a. Choroidal hemangioma.
b. Wet age-related macular degeneration (AMD).
c. Central serous chorioretinopathy.
d. Retinal angiomatous proliferation.
4. How should she be managed?
b. Thermal laser treatment.
c. Photodynamic therapy (PDT).
d. Anti-VEGF injection.
5. What is the likely long-term management protocol for this case?
a. Continued observation.
b. Monthly anti-VEGF injections.
c. Anti-VEGF injections, as needed.
d. PDT and laser, as needed.
For answers, see below.
The small focal deposits scattered throughout both posterior poles represent drusen. Based on these changes alone, our patient has macular degeneration. Additionally, she has converted from dry to wet AMD in her left eye.
There is an obvious subretinal hemorrhage surrounding a focal elevation in the left fovea that appeared to be a retinal pigment epithelial detachment. Considering the lesion’s central location and three-month duration, her visual acuity actually is quite good.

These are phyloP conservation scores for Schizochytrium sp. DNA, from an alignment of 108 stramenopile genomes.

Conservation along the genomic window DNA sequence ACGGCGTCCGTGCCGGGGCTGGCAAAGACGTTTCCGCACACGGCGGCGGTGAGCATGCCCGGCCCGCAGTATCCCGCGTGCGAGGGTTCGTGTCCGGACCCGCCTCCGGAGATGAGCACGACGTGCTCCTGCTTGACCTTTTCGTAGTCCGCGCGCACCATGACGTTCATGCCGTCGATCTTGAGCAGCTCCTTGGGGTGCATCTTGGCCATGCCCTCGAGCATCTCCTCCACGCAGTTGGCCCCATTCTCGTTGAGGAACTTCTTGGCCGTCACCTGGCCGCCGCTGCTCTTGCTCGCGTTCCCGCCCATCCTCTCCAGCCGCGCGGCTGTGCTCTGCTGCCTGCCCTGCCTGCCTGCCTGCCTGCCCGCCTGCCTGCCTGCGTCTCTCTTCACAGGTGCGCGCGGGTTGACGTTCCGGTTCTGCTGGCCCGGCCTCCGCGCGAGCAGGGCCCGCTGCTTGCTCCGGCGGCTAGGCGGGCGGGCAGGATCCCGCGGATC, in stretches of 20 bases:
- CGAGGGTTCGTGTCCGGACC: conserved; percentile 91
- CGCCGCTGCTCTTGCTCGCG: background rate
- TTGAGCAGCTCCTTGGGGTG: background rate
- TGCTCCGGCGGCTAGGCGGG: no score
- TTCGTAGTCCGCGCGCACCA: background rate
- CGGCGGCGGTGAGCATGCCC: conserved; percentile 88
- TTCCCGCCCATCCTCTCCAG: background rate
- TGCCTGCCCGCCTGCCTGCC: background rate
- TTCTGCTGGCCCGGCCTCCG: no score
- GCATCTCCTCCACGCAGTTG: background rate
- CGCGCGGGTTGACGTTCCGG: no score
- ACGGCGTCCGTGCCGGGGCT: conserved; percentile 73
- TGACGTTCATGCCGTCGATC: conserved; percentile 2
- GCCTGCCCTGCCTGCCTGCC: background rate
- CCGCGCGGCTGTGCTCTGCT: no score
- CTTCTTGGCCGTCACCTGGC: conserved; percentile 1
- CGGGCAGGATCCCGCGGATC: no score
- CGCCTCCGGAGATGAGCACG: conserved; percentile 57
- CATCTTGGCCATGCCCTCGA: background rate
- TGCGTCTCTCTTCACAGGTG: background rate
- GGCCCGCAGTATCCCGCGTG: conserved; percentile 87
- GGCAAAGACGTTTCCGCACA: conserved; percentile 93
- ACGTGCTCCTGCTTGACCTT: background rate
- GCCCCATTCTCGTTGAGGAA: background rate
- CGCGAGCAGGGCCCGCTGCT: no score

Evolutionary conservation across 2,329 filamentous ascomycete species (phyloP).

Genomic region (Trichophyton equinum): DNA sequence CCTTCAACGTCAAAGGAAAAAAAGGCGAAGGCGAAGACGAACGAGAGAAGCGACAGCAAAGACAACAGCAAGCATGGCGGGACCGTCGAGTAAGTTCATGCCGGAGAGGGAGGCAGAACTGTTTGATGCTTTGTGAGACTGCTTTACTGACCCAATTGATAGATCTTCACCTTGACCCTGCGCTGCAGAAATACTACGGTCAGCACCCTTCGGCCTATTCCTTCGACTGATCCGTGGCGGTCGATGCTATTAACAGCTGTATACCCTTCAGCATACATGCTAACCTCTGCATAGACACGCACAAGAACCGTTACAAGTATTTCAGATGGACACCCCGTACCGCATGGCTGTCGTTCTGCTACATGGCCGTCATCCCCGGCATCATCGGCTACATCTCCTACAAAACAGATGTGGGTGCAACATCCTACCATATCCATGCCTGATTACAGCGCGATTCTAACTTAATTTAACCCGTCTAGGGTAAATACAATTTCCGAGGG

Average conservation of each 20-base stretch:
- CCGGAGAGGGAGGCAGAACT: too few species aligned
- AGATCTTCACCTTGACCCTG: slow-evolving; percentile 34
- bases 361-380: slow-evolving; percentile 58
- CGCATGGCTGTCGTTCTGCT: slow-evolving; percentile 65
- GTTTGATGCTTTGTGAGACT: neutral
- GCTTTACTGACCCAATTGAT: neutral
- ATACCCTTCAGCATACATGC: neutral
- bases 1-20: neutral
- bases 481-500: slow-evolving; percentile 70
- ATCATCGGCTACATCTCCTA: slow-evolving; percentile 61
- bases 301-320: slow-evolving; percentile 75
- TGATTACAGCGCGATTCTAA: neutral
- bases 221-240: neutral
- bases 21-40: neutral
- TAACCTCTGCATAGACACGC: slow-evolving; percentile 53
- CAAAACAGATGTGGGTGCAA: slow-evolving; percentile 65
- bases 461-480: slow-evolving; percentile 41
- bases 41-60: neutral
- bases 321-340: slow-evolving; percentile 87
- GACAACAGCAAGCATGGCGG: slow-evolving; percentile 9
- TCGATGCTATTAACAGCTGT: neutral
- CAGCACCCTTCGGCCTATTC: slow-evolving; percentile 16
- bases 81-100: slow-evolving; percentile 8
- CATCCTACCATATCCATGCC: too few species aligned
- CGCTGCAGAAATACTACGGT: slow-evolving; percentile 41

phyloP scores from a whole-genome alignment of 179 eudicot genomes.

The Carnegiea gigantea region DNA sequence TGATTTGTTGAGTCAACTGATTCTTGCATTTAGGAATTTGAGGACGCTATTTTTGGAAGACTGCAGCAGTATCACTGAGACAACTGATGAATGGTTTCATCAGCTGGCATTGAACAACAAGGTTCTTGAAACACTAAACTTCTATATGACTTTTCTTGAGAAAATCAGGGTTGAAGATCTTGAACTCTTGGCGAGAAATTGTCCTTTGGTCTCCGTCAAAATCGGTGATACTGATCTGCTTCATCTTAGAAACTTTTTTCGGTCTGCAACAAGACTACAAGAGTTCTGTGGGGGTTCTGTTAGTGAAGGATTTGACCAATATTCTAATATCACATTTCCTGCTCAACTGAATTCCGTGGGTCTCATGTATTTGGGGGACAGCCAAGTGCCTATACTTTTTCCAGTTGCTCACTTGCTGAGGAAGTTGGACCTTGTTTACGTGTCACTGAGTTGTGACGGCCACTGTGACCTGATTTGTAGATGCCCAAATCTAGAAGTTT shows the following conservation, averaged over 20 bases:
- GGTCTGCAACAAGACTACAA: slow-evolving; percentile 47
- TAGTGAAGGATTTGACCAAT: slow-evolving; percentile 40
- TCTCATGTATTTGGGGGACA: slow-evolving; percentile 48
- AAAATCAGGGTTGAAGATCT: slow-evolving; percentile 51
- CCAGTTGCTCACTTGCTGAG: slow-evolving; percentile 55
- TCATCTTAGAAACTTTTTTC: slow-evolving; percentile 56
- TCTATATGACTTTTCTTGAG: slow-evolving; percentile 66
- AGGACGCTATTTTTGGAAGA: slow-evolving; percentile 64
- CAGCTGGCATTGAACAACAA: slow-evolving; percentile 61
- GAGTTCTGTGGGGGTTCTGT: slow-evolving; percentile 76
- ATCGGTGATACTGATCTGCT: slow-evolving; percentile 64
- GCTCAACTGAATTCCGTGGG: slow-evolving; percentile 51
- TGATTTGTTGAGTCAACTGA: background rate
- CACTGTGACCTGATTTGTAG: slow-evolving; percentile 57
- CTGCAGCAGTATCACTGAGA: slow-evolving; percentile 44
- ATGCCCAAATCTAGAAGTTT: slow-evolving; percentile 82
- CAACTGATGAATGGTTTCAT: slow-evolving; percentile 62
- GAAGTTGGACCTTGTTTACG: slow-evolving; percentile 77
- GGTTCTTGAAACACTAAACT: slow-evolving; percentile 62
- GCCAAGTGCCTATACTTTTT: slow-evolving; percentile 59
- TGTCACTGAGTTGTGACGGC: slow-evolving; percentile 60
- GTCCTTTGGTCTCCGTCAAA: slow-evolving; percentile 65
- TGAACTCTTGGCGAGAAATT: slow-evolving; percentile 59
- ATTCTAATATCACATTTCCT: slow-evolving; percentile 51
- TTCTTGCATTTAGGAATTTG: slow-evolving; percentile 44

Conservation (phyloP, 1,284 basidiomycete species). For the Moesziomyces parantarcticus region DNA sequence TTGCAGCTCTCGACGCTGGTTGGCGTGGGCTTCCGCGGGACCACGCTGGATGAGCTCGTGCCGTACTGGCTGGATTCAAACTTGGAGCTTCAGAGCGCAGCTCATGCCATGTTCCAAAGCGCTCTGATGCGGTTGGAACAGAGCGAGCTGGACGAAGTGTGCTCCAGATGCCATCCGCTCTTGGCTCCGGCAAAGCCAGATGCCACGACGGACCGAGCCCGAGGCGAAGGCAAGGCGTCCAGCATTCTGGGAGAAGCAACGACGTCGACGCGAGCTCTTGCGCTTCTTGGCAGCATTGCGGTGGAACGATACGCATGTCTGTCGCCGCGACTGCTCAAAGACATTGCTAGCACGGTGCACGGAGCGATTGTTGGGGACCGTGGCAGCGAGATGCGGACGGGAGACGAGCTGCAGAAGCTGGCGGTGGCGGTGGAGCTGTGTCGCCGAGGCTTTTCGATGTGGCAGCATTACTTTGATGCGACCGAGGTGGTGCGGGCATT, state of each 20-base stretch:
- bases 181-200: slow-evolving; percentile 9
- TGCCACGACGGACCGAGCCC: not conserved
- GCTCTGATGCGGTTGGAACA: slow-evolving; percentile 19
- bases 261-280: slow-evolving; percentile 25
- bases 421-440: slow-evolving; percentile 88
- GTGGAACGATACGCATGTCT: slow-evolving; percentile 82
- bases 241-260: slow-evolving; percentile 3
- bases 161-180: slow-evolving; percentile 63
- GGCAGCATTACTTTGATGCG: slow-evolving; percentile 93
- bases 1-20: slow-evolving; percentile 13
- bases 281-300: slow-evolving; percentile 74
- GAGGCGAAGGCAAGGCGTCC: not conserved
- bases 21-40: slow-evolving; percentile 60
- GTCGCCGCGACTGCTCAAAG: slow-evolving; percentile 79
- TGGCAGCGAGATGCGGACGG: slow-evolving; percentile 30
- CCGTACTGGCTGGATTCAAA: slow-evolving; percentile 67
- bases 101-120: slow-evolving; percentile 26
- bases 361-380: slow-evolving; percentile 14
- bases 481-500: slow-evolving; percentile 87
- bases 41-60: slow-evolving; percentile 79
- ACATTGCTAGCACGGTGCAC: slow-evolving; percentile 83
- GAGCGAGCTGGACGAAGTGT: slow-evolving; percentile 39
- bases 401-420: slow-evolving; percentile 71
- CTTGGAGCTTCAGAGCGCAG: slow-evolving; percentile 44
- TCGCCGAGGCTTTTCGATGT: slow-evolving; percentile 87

Her SD-OCT scan proved very interesting. There is an obvious focal area of elevation involving the macula. This appears to originate from a highly reflective, dome-shaped mass located just above the retinal pigment epithelium (RPE). The initial clinical impression was that the elevation represented a PED. But, based on the SD-OCT scan, the RPE is fairly intact––so it doesn’t appear to be a PED.
Instead, the reflective area likely represents a vascular meshwork of choroidal neovascularization that is growing above (or anterior to) the RPE. The elliptical zone (formerly known as the photoreceptor integrity line or the inner segment/outer segment junction) seems to be fairly intact, except near the lesion’s apex. This explains why her vision isn’t significantly compromised OS.
3. A spectral-domain optical coherence tomography scan through the macula of our patient's left eye.